Pokémon hunting is so much fun, unfortunately there isn't a PokéStop close enough to my office that I can work and collect Pokéballs but that's probably for the best. My apartment seems to spawn really great Pokémon occasionally so that's great, no PokéStop close enough that I can lie in bed and collect Pokéballs though, first world problems, eh.
I received some lovely cards on my birthday as well as jumpers, mugs and underwear from my family. Oh and a beautiful blanket from my grandparents. My S.O. bought me some gorgeous IKEA stuff, mainly because I love artificial plants and organising the apartment. The cat pillow (MATTRAM cushion) goes really well with my bedding and I'm particularly fond of my new BYLLAN laptop support (it's so comfy). I had a little birthday money too so I bought myself a new chair for my desk, it's a foldable metal one, nice and sturdy.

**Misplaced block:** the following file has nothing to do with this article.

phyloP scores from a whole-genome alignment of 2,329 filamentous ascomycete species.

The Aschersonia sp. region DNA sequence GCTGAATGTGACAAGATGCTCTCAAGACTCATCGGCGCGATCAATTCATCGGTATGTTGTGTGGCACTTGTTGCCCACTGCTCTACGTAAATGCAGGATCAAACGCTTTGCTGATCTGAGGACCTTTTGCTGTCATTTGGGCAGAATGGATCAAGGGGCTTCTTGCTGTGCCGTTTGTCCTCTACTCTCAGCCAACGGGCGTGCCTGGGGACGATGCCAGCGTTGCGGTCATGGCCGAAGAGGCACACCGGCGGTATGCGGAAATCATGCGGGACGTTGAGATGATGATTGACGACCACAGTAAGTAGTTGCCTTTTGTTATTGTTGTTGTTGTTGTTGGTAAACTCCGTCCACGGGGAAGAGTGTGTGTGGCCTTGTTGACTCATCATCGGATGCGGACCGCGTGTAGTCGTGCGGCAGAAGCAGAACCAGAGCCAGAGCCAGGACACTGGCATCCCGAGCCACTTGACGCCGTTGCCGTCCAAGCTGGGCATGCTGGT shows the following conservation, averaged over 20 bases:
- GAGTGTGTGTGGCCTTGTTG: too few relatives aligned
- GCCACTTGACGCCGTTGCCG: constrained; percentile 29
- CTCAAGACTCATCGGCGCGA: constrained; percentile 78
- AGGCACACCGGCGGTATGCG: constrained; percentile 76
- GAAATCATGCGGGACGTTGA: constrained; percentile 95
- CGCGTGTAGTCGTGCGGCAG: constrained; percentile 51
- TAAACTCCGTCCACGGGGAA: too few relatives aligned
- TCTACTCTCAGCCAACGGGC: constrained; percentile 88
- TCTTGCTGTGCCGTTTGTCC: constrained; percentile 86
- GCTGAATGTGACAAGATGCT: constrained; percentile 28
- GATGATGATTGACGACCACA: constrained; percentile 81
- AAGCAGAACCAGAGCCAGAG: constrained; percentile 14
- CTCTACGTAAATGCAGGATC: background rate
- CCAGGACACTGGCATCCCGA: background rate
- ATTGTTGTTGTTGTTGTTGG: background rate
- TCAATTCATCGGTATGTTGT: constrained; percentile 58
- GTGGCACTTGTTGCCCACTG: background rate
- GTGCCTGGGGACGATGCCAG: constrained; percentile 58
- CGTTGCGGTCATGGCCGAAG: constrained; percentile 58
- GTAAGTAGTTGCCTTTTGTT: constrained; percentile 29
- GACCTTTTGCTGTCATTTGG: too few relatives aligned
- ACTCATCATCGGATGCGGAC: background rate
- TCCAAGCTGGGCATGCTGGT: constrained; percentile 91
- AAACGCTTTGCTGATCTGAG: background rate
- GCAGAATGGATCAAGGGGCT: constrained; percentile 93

I can't believe it's already August, I started writing this post in July. The time seems to have just flown by. I know the quality of my writing has stagnated as of late but I plan on rectifying that. I've been trying to get used to my medication, trying to eat less, trying to work more efficiently and so on.
These things take time but let's hope my twenty sixth year will be the best yet and that I'll finally be able to pursue some of the activities I've wanted to start for a while. My PhD is going well and I've managed to get through the first year which is super. I feel as though there may be some loose ends which still need tying up as the system here in Poland is very different to that of the UK. It gets rather confusing at times.